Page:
Vessel-sealing devices and hemostatic adjuvants are expanding the surgical armamentarium. These products provide a spectrum of alternatives that can serve you and your surgical patient well when traditional techniques for obtaining hemostasis fail to provide a satisfactory result. (Keep in mind, however, that technology is no substitute for excellent technique!)
In this article, we highlight three common scenarios in which topical hemostatic agents may be useful during gynecologic surgery. In addition, in the sidebar, five surgeons describe the hemostatic products they rely on most often—and tell why.
Following hysterectomy, persistent oozing along the anterior vaginal margin, distal to the cuff and adjacent to the site of bladder mobilization, may be managed with the aid of a topical hemostatic agent—in this case, a fibrin sealant.
When the site of bleeding is difficult to reach
CASE 1: Oozing at the site of bladder mobilization
You perform total hysterectomy in a 44-year-old woman who has uterine fibroids. After the procedure, you notice persistent oozing along the anterior vaginal margin, distal to the cuff and adjacent to where the bladder was mobilized.
How do you manage the oozing?
Wide mobilization of the bladder is a vital step in the safe performance of hysterectomy. Adhesions may complicate the process if the patient has had previous abdominal surgery, infection, or inflammation. Following mobilization of the bladder and removal of the uterus, bleeding may be visible along the adventitia of the posterior bladder wall or along the anterior surface of the vagina, distal to the cuff, as it is in this case (see the illustration).
Judicious application of an energy source is an option, but thermal injury to the bladder is a concern. A good alternative is proper placement of a hemostatic suture, but it can sometimes be difficult to avoid incorporating the bladder or injuring or obstructing the nearby ureter.
In this case, the location of the bleeding deep in the operative field poses a challenge, because of limited exposure and the proximity of the bladder and ureters. Virtually any hemostatic agent would work well in this circumstance (TABLE). For example, a flowable agent or fibrin sealant could be thoroughly applied to the area during a minimally invasive or open procedure and would naturally conform to the irregularities in the tissue, particularly the junction between the vagina and bladder flap.
A pliable product such as Surgicel Nu-Knit or Fibrillar would also work well in these circumstances, although successful application during laparoscopy may depend on the size of the trocar. For example, Nu-Knit would require trimming to a size suitable for passage through a trocar, made easier by moistening with saline. The weave of Fibrillar makes it more challenging to pass, intact, through a trocar; rolling the material into a cylindrical shape may reduce its diameter and allow it to pass more easily.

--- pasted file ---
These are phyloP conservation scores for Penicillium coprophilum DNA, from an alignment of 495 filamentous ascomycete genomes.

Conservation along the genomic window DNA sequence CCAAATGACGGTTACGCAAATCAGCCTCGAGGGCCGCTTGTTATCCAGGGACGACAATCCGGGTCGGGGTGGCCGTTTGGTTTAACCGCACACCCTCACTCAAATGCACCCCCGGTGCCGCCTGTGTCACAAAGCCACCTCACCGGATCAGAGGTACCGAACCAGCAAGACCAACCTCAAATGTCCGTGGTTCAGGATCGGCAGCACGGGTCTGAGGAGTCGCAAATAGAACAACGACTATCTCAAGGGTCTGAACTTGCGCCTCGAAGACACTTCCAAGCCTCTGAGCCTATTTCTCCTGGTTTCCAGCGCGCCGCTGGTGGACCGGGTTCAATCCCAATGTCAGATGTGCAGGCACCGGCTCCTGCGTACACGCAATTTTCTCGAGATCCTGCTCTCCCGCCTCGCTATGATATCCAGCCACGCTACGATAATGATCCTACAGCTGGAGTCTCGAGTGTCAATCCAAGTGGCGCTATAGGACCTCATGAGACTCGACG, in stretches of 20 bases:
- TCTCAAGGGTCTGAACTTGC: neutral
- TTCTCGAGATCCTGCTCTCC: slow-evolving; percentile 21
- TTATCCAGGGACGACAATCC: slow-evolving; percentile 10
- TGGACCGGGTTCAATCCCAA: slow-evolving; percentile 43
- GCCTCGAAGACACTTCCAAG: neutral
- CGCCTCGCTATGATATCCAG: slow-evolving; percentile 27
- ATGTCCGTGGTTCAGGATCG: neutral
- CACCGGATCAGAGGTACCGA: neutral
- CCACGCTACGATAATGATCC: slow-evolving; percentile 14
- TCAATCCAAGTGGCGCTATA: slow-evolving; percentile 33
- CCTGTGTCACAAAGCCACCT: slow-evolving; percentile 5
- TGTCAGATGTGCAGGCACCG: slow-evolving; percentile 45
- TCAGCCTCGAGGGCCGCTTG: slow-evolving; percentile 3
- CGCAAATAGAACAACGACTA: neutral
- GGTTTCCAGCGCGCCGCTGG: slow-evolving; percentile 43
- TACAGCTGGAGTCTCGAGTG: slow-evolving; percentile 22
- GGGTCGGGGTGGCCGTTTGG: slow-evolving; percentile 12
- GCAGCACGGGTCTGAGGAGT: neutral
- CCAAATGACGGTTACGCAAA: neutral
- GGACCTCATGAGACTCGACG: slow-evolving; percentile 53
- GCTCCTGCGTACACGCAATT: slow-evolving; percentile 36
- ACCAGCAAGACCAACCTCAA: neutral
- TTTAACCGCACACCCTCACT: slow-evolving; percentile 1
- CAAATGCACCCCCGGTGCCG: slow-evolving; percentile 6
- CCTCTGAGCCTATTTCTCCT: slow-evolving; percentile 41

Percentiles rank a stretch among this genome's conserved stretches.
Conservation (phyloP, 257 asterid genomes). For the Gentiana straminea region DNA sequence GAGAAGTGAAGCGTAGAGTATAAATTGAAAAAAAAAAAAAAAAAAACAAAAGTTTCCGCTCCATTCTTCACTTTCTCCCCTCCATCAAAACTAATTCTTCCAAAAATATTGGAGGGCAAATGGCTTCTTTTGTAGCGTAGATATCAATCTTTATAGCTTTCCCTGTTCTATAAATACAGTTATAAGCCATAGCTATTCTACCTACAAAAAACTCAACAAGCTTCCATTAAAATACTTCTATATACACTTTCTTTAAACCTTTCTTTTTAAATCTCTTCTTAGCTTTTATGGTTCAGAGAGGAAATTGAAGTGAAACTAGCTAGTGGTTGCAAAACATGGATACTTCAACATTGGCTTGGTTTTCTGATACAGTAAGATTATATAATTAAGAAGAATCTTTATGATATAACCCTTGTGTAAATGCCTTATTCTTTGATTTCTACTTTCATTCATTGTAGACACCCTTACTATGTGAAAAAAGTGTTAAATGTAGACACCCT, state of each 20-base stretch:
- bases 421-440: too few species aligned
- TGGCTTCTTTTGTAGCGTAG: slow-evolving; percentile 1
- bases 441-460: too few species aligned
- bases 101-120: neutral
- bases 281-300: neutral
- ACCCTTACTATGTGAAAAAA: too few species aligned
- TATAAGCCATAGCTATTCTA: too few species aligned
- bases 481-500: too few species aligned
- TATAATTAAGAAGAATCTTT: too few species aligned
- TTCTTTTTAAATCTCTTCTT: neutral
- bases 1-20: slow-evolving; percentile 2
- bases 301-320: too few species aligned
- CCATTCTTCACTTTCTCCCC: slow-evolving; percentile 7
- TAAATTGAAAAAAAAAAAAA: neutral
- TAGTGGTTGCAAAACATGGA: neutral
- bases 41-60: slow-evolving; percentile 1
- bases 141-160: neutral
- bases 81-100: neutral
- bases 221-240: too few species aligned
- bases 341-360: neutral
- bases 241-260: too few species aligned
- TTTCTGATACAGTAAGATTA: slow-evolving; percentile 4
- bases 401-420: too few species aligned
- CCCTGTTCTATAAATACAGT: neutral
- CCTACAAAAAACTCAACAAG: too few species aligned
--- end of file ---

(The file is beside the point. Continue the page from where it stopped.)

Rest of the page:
CASE 1: Resolved
You apply a fibrin sealant to the site of bleeding, and the oozing abates. Once complete hemostasis is ensured, you conclude the surgery and transfer the patient to recovery, where she does well.
Profiles in hemostasis: Strengths and weaknesses of topical agent
|Agent (brands)||Composition||Forms available||Mechanism of action||Advantages||Caveats||Duration||Relative cost*|
|Gelatin matrix (Gelfoam, Gelfilm, Surgifoam)||Porcine- derived collagen||Sponge, film, powder||Provides physical matrix for clot formation||Non-antigenic; neutral pH; may be used with thrombin||Material expansion may cause compression; Not for use in closed spaces or near nerve structures||4–6 weeks||$|
|Oxidized regenerated cellulose (Surgicel Fibrillar, Surgicel Nu-Knit)||Wood pulp||Mesh or packed fibers||Provides physical matrix for clot formation; acidic pH causes hemolysis and local clot formation||Pliable, easy to place through laparoscope; acidic pH has antimicrobial effect||Works best in a dry field. Acidic pH inactivates biologic agents, such as thrombin, and may increase inflammation. Avoid using excess material.||2–4 weeks||$|
|Microfibrillar collagen (Avitene, Instat, Helitene Helistat)||Bovine-derived collagen||Powder, non-woven sheet, sponge||Absorbable acid salt. Provides physical scaffold for platelet activation and clot initiation.||Sheet form may be passed through laparoscope; minimal expansion||Rare allergic reactions reported; may contribute to granuloma formation||8–12 weeks||$$|
|Biologically active agents|
|Topical thrombin (Thrombin-JMI, Recothrom, Evithrom, rh Thrombin)||Bovine, human, or recombinant||Liquid||Promotes conversion of fibrinogen to fibrin||May be combined effectively with physical agents of neutral pH; recombinant human thrombin will be available in the near future||Risk of blood-borne infection with non-recombinant human thrombin; risk of anaphylaxis and antibody formation with bovine thrombin||N/A||$$|
|Hemostatic matrix (Floseal, Surgiflo)||Thrombin plus gelatin||Foam||Gelatin granules provide expansion and compression while thrombin initiates clot formation||May be used in areas of small arterial bleeding||Requires contact with blood||6–8 weeks||$$$|
|Fibrin sealants (Evicel, Tisseel, Crosseal)||Human||Liquid||Combination of fibrinogen and thrombin causes cleavage of fibrinogen to fibrin and resultant clot initiation||Fast-acting; hemostatic and adhesive properties; works well for diffusely oozing surfaces||Contraindicated in patients who have a history of anaphylactic reaction to serum-derived products or IgA deficiency||10–14 days||$$$|
|* Median cost for use in one case |
Key: $=inexpensive; $$=moderately expensive; $$$=expensive